When I work with my clients, we do 30-day challenges a lot. These challenges are to help them determine what they can do every day for 30 days to either improve who they are in their personal life or improve their business.

One of my clients had a goal of doing a 15-minute plank, so it was a personal and physical fitness goal. Her challenge was to do a plank every day and increase the time until she could do a 15-minute plan. Now, I’ll be really honest with you. The rest of us thought she was nuts. This was no small thing that she was going for. If you’ve ever held a plank for more than one minute, you know that 15 minutes is crazy. Her goal seemed crazy. But she has the background and the ability to do this, so it was not completely out of the realm of possibilities for her.

So, she started posting in our coaching group on Facebook each day about how long she held her plank that day. Four or five days into the challenge, she was still kind of low on the minutes. It was still more than the rest of us in the group could do, but from a mathematical standpoint, looking at how much time she had left and how much progress she had to make, it looked like there was no way for her to accomplish her goal. It was definitely going to be too hard to do, if not impossible. So she asked in the group if it was ok to lower her goal. To which I lovingly replied, “No.”

So here is the big tip on how to break through to your goal. Don’t give up. Seriously, it’s that straight forward. When you ask yourself permission to give up, tell yourself, “No.”

Instead of giving up, ask yourself why you want to give up. Why do you want to settle for less than your original goal?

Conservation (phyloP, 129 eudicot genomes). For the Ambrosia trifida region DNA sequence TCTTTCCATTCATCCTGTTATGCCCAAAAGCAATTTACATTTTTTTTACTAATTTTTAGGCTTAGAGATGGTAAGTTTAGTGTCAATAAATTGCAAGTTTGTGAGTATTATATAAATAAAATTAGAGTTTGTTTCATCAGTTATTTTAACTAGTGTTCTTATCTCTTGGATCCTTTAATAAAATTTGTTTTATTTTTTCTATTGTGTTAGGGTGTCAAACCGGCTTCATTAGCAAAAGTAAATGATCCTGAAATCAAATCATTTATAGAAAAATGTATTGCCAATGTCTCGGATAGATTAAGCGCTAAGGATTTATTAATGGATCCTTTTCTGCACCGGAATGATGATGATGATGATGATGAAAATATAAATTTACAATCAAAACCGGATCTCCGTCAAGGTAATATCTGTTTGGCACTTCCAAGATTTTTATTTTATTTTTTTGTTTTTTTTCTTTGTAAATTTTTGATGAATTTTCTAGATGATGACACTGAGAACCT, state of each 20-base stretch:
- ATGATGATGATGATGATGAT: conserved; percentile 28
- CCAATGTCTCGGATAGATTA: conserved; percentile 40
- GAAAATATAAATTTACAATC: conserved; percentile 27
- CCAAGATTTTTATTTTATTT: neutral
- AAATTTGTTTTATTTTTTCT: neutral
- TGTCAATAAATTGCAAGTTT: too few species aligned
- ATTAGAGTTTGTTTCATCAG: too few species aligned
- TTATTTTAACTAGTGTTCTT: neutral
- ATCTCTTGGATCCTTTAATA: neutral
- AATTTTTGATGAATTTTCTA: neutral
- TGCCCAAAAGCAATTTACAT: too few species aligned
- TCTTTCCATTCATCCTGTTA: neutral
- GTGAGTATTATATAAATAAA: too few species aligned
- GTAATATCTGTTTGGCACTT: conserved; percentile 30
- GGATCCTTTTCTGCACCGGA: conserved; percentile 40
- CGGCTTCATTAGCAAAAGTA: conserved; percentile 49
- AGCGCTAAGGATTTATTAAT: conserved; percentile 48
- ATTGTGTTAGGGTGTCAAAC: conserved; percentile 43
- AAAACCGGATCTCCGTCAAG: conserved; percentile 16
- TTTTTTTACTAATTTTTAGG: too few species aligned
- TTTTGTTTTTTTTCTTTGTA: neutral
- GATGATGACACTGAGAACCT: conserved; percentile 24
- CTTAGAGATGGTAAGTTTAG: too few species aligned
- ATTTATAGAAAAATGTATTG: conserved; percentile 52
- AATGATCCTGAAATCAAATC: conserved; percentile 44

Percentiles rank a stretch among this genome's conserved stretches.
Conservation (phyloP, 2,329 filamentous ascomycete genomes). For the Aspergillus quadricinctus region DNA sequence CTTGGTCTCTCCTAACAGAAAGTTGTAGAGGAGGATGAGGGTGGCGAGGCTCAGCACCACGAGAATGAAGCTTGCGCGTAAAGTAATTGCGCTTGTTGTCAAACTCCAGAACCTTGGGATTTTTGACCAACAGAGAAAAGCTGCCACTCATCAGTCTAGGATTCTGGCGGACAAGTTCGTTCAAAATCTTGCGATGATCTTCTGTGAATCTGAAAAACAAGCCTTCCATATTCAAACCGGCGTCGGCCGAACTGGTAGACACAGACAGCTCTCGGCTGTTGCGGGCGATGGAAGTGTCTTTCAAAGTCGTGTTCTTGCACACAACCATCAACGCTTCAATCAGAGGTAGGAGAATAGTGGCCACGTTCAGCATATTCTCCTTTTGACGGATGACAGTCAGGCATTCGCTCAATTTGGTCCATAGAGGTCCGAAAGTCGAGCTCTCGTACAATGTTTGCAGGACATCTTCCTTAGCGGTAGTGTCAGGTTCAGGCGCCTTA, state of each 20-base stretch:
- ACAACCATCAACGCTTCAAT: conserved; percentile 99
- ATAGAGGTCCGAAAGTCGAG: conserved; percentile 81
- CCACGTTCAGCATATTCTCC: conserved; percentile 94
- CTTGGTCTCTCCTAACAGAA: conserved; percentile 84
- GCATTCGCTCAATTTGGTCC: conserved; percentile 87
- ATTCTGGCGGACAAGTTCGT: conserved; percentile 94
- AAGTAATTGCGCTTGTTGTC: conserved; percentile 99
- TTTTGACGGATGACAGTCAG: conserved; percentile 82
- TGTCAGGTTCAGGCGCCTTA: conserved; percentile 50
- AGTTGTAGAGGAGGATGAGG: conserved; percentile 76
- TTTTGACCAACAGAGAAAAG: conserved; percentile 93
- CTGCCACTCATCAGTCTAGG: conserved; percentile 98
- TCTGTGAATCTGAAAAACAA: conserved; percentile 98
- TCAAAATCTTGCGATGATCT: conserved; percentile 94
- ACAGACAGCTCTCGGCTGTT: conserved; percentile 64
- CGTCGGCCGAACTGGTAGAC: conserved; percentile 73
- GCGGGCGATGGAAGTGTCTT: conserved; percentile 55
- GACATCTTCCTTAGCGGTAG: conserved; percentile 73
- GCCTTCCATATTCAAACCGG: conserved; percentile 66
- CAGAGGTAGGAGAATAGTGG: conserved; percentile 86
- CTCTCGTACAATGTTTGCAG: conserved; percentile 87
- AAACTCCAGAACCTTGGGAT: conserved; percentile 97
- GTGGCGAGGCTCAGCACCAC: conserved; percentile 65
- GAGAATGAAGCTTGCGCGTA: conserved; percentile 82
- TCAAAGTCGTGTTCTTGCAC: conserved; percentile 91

Are you giving up because it’s starting to look like it won’t work? Are you giving up because it’s starting to look like it might be hard? Are you giving up because it’s starting to look like the path to your achievement is different than the path you though it would be?

When you do not know how much the dream costs, and it seems like it’s a little (or a lot) harder to get there than you originally planned, and you cannot quite see how it will all work, you just stop. You are overwhelmed. You feel like maybe you set your sights too high and are discouraged. And if it can be that challenging to keep going when you know what the goal is, imagine how easy it is to settle for less if you do not have a goal in mind at all?

So how do you break through that?

The goal must be so exciting and rewarding that you can’t help but achieve it.

The first thing to do is to create a goal that you are so freaking exciting about accomplishing that you are willing to do something scary or something hard because you know how much it means to you. In order to be passionate and unstoppable in your pursuit of the dream, you must know exactly what the dream is!

I’ll give you a crazy example.

I volunteer every week at a wildlife rescue as part of tapping into the energy of one of my lifetime goals. That goal is to donate $1 million to wildlife rescue. It is one of my really big, huge, larger than life things.

As part of accomplishing that goal, I volunteer, and there are certain animals that I am perfectly fine working with and certain animals that I’m not. I’ve had to learn how to work with some of the animals that scared me. Now there is a whole training program there and people who teach me the tactics of how to do the different things that I need to learn how to do. And the way that I’m able to continually learn how to work with the animals that scare me is because my commitment to the reward of achieving my goal. We are not talking relief level goals here – we are talking big freakin exciting rewards!

My commitment and excitement about the reward is stronger than the fear. If it wasn’t, I might not be taking Canadian geese in and out of crates, and putting them into tubs so that they could splash around. I might not be dealing with possums and racoons, both of whom have teeth that can bite you. But the reward is greater than my fear of a huge, angry goose, or mammals with teeth.

The reward has got to be bigger, or why would you even bother trying?

A three-part solution to achieving your goals.

It’s really a three-part solution. You have to know the goal, you have to avoid the traps of giving up and settling for less, and you have to know what the dream costs so you can create your plan. The plan that pays for the dream instead of the plan that just pays the electric bill.